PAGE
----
Tuesday, October 14, 2008

River Valley Fencing


This past summer, Johnny's had a fence installed by River Valley Fencing. As Brian has mentioned in his "What's New at the Farm?" updates, we had a severe deer problem, and needed a solution. This fence seems to have done the trick!


Fence details:
  • It took twenty days to build the 8’ high, high tensile fence with fixed knot, black woven wire with 12’ posts of 6” diameter placed every 20’.

  • The wire is specifically designed for commercial vegetable and orchard operations. The bottom squares of the fence wire allow for biodiversity, helping to keep the mice and small vermin population down by allowing small predators through the fence.

  • There are 4 main gates, 24’ wide, and 9 smaller gateways. Gates are 98” high and have a 4”x4” welded galvanized mesh. There are a variety of gate widths based on Johnny’s access needs.

  • Posts were installed using a post pounder that has a rock spike because the ground conditions were especially hard. Although usually able to pound an average of 50 posts per day, we averaged only 30 per day at Johnny’s. The post pounding was the hardest that RVF has encountered all season.

  • Approximately 70 16’ H-Brace assemblies were installed whenever the fence changed direction or there was a gateway. These are required because the wire is stretched at high tension.

  • A 10,000 lb. tracked skid steer with a hydraulic wire stretcher was used to unwind the wire and to tighten the fence to the correct tension. The stretcher allows us to ‘tension’ up to a 1000 continuous feet, and to install up to 4000’ of wire in a day, depending on terrain.

  • All fence materials are designed for agricultural use and have a life expectancy of at least 30 years, with the wire lasting up to 40 years.

River Valley Fencing specializes in fences that are functional and beautiful. Using the finest materials, and the best suited to the client’s needs, this team of experienced fencers will build the fence that protects livestock or crops and beautifies the landscape. No job is too small or too large for River Valley Fencing.


Daniel Maltby, President and owner of River Valley Fencing has been farming for over 20 years and fencing since 1997. He will consults by phone and in person to assess the client’s fence needs. Following a visit, he will provides a written plan, with duration of the work and a cost estimate for the project. When the client is ready, Daniel will schedule the job, have materials delivered, and arrive with his fencing team to efficiently complete the project. Daniel is fully experienced in USDA Equip program grants and has completed many different jobs under NRCS specifications in all New England states.



Surveying for the fence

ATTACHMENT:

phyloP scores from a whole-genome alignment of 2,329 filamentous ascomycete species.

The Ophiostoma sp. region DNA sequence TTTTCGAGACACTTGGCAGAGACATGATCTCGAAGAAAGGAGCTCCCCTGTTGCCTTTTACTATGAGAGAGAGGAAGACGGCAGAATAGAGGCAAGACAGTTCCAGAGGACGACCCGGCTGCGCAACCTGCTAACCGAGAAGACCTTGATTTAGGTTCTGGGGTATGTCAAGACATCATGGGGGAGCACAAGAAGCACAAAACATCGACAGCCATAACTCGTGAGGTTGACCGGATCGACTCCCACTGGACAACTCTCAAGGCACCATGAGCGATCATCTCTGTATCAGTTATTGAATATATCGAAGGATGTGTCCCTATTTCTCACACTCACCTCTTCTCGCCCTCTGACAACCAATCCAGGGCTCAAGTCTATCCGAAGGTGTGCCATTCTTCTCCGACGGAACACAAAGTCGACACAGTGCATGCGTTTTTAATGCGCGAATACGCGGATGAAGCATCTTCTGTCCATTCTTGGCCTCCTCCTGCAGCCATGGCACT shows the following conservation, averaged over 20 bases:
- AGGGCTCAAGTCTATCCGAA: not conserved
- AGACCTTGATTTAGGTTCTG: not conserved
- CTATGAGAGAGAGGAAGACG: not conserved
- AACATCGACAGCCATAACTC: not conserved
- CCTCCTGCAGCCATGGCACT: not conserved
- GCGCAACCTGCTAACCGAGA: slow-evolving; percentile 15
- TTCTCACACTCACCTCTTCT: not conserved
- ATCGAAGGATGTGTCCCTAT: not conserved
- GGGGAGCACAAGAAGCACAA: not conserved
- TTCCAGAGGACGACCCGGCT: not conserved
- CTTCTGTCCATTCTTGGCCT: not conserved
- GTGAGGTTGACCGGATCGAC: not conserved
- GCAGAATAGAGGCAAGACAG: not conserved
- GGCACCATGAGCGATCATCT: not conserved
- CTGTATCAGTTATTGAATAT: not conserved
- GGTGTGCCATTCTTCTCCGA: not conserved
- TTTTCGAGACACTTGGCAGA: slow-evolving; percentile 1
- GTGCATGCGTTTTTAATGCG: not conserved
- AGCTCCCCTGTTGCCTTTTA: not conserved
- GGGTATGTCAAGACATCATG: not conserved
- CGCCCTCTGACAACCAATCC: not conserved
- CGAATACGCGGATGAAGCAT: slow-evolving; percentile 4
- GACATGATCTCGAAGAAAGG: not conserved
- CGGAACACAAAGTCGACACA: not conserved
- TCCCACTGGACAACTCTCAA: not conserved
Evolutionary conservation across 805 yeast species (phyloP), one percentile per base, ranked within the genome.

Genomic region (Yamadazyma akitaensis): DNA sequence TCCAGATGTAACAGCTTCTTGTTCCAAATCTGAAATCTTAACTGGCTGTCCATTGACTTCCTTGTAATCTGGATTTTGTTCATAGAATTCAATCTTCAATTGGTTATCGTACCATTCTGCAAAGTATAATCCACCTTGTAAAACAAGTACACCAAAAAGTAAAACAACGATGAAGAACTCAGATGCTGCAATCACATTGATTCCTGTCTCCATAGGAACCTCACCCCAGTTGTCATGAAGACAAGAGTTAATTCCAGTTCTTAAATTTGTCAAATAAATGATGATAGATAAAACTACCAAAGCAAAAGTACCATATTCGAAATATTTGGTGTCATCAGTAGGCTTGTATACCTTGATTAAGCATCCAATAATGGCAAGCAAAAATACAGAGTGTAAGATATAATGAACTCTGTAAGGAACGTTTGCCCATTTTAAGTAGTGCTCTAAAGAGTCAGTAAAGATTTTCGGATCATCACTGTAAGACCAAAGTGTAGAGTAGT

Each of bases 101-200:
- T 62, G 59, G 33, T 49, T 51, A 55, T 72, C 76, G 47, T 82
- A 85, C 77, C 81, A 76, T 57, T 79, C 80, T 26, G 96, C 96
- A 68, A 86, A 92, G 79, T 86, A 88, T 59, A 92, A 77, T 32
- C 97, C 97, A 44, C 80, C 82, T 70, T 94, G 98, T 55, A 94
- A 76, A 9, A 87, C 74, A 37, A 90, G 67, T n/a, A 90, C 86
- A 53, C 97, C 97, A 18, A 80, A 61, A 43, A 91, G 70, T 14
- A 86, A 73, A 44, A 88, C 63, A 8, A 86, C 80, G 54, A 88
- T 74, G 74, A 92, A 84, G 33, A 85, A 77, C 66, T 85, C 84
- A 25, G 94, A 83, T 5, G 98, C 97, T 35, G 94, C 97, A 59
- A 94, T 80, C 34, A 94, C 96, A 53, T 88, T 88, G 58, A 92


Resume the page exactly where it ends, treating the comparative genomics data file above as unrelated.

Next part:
Setting preliminary posts


Eyeballing the fence post alignment


Carrying posts


Laying out posts


Setting posts in rocky Maine soil


Adding cross posts for stability


Strengthening the fence


Stretching the wire


Stretching more wire


Attaching the wire


Adjusting the wire


More attachments




5 comments:

Scott Supak said...

I have fence envy.

We're just renting, so we're not going to build something that nice, but I guess we're going to have to do something next spring. The deer just like the peas we ordered from you back in August too much. Liquid fence works for a while, and pepper spray helps, but it all washes away in the rain, and it's too expensive to keep reapplying every time.

We're really happy with the plants, BTW. Great spinach and collards. We can't wait to order from you in the spring!

Hope you can check out my old organic gardening site, which I'm happy to be finally working on again.

http://supak.com

Thanks again.

the webmaster at Johnny's Selected Seeds said...

An anonymous blogger left this advice regarding deer on an earlier article. It might help you with your deer problem.

"The best way to keep deer out of the the garden is to not plant one. The second best way to keep deer out of the garden is to put a few fence posts around the garden. Then take a piece of strong string and encircle the garden using the fence posts a support. Try to not tie the string to posts. The string should be about two feet from the ground. Tie plastic grocery bags to the string every ten to twenty feet. As the deer step into the string the bags move. This bag movement is seen and heard by the deer and they leave. Sounds crazy, but it really does work."

The second best way sounds good, and would be a convenient way to reuse some of those plastic bags we all have taking up space somewhere in our homes.

Barring plastic bags, old t-shirt strips would probably work well, too, especially they weren't washed first.

I'm very glad that you are enjoying bounty from our seed! Please note that, if you order seed before 11/15, you can also enjoy our 2008 pricing.

Your website is great, too, thank you for sharing!

Anonymous said...

it would be nice to view the photos but apparently they are no longer linked

Palisade fencing said...

Superb ! Your blog is incredible. I am delighted with it. Thanks for sharing with me.

Faith mon said...

This blog is very helpful us.Thanks for sharing information about fence.
Seattle Fence Company